The New England Patriots proved once again that their skills on the gridiron are matched by their generosity off the field as they completed their 30th annual handoff. Robert Kraft, owner of the six-time Super Bowl champions, alongside a squadron of current players, alumni, cheerleaders, and the charismatic mascot Pat Patriot convened at the Morgan Memorial Goodwill headquarters to ensure 200 thanksgiving baskets as reported by CBS Boston.
The players once again rolled up their sleeves to interact with the community directly, signaling a return to pre-pandemic personal touches that had been sidelined due to health and safety protocols. For attendees like Gigi Fedna, the gesture didn't go unnoticed, heaping praise on the Patriots' endeavors, telling WHDH, "I think it’s very wonderful" and acknowledging the impact of the team's actions on families grappling with the economic challenges of everyday life. And as Patriots tight end Hunter Henry put it in an interview laden with the warmth of an impending Thanksgiving feast, "It's good to get out in the community, especially right before a big holiday. Thanksgiving is always special."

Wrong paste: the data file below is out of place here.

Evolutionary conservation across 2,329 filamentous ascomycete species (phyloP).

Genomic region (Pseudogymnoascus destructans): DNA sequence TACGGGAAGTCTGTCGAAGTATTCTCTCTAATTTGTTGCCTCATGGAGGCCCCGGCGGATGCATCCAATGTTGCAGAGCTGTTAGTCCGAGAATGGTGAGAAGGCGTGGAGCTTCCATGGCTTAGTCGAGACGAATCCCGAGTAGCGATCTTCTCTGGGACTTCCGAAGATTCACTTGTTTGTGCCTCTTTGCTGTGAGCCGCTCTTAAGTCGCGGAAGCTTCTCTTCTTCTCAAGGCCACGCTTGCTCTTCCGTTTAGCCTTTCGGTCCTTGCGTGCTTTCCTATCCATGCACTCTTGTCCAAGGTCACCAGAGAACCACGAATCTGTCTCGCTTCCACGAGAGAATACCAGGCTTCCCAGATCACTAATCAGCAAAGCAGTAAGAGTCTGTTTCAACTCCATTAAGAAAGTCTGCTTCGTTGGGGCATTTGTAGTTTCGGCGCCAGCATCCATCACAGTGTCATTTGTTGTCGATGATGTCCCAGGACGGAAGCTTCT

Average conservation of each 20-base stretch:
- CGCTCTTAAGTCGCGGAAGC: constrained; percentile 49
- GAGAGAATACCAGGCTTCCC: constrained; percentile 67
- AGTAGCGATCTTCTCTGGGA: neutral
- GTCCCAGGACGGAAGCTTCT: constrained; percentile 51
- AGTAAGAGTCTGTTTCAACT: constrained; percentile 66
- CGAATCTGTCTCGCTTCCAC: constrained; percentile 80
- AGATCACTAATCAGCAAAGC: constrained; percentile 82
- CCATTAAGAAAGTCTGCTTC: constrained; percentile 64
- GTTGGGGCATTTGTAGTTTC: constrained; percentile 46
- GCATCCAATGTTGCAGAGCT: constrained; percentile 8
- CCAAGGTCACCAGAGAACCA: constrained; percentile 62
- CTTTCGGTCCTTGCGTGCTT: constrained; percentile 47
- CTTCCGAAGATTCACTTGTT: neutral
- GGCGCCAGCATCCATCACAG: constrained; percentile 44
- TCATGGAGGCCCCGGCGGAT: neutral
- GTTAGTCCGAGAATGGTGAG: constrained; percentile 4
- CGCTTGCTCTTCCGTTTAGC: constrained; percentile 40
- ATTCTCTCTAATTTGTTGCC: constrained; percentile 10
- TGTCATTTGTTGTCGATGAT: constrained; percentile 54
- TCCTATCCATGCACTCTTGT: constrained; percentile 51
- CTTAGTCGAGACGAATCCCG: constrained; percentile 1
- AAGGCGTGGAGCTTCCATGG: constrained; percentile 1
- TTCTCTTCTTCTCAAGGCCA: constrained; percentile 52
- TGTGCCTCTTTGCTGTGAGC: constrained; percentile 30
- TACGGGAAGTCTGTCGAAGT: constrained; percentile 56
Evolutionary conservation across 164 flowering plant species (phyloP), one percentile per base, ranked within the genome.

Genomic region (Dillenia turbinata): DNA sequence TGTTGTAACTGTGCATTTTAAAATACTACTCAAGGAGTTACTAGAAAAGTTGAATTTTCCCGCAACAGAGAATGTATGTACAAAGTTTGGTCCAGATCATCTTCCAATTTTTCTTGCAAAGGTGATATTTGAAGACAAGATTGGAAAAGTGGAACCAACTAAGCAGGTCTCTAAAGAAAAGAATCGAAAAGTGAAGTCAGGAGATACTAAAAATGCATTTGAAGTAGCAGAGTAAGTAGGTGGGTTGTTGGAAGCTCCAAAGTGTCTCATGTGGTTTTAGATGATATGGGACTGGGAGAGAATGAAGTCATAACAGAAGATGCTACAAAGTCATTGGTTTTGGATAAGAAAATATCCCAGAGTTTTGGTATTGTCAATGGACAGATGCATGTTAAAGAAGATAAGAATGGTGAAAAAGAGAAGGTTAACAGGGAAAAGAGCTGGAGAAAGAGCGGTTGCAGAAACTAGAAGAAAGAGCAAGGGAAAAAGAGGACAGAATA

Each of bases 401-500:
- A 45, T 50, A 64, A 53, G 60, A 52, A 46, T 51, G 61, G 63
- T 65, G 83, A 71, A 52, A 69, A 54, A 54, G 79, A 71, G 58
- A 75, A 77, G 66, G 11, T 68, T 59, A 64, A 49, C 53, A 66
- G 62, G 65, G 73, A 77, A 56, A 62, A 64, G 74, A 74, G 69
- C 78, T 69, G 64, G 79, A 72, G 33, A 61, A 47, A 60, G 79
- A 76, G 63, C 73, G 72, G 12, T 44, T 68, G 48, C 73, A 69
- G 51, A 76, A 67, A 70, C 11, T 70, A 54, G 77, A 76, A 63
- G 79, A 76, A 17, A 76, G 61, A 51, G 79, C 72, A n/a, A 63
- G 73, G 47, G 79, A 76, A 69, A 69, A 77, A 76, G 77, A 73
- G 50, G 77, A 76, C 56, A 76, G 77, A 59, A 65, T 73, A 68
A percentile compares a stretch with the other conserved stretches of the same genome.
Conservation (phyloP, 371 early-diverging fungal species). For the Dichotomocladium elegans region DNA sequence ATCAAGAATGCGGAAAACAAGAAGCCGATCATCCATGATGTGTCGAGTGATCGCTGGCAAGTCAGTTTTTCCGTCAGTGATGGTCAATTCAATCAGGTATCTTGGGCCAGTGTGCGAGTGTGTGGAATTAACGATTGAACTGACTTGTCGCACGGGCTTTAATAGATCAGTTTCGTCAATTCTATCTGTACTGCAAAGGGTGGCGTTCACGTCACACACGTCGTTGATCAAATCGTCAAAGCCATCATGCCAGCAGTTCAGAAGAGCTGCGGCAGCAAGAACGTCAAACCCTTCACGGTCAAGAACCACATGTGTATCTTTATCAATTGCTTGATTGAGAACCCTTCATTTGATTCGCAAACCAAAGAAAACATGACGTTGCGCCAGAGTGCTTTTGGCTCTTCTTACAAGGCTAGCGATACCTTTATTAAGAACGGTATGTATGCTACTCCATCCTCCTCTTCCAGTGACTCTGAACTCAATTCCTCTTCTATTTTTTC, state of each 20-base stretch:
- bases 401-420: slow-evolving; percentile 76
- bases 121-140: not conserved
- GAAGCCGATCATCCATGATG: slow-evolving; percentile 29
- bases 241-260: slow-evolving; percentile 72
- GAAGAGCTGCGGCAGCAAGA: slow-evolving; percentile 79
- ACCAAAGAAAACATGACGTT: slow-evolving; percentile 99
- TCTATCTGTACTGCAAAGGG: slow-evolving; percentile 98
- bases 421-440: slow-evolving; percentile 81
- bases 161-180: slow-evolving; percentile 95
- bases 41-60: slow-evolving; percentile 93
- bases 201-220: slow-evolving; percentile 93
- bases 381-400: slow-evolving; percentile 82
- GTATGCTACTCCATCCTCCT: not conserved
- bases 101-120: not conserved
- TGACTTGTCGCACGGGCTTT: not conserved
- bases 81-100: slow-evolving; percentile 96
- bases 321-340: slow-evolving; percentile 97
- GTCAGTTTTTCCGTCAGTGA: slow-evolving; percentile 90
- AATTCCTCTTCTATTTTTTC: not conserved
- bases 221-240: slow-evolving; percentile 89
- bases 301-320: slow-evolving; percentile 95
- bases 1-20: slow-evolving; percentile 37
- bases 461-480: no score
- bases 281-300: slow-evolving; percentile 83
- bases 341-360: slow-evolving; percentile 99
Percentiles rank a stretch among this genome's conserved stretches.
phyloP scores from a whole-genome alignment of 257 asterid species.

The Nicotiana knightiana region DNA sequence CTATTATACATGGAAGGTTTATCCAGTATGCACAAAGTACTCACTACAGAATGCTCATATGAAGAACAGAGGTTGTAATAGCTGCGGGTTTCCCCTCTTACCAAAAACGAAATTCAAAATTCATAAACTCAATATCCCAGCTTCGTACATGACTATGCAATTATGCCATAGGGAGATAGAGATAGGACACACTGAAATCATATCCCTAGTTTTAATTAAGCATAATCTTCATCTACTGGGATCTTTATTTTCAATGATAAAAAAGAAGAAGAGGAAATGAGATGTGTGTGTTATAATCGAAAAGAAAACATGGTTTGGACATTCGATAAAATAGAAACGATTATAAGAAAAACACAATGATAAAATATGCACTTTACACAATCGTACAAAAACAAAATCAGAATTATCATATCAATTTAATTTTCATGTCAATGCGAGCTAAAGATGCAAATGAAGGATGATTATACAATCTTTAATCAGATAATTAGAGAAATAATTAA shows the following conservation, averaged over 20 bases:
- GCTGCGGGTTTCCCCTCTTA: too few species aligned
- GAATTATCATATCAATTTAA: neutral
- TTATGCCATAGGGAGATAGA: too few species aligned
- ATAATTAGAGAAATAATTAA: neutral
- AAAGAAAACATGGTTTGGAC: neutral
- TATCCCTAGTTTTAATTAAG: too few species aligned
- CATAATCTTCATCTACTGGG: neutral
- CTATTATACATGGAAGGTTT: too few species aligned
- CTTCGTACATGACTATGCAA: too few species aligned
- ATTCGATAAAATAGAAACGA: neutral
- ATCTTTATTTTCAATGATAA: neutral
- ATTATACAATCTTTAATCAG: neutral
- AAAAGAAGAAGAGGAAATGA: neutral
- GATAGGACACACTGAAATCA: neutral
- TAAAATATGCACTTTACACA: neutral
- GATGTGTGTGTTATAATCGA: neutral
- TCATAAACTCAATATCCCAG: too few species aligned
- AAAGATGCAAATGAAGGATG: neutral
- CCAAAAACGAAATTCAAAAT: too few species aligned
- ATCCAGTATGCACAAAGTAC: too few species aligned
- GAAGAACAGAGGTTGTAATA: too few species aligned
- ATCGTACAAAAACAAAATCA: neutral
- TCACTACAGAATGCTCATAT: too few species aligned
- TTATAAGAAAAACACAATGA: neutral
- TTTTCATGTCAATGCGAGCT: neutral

While Turkey Day tailgates are set to unfold across the nation, the sentiment in Roxbury was one of heartfelt gratitude, where the tune of football anthems gave way to words of thanks as spectators-turned-beneficiaries lined up to receive not only food but also the encouragement of athletes who score touchdowns and goodwill in equal measure according to WHDH. Patriots center David Andrews echoed the sense of community spirit, affirming the importance of such events, particularly during the holidays, and allowing us a glimpse into the playbook of kindness that the organization subscribes to annually, saying, "Any chance we can to give back and be part of something like this, especially around the holidays, it means a lot."
The charitable drive comes at a critical juncture, with Joanne Hilferty, President and CEO of Morgan Memorial Goodwill Industries, highlighting a spike in hunger needs—a result of climbing prices and budget constraints that box out many families from the possibility of a full Thanksgiving spread—but the Patriots, ever the team to read the room, embraced the challenge, filling said budget gaps with baskets brimming with holiday hope, because, as Robert Kraft revealed in CBS Boston, "It's very complicated times we're living in now and I think and what is going on in the world and I think how upset I can get from watching our team some times after 30 years."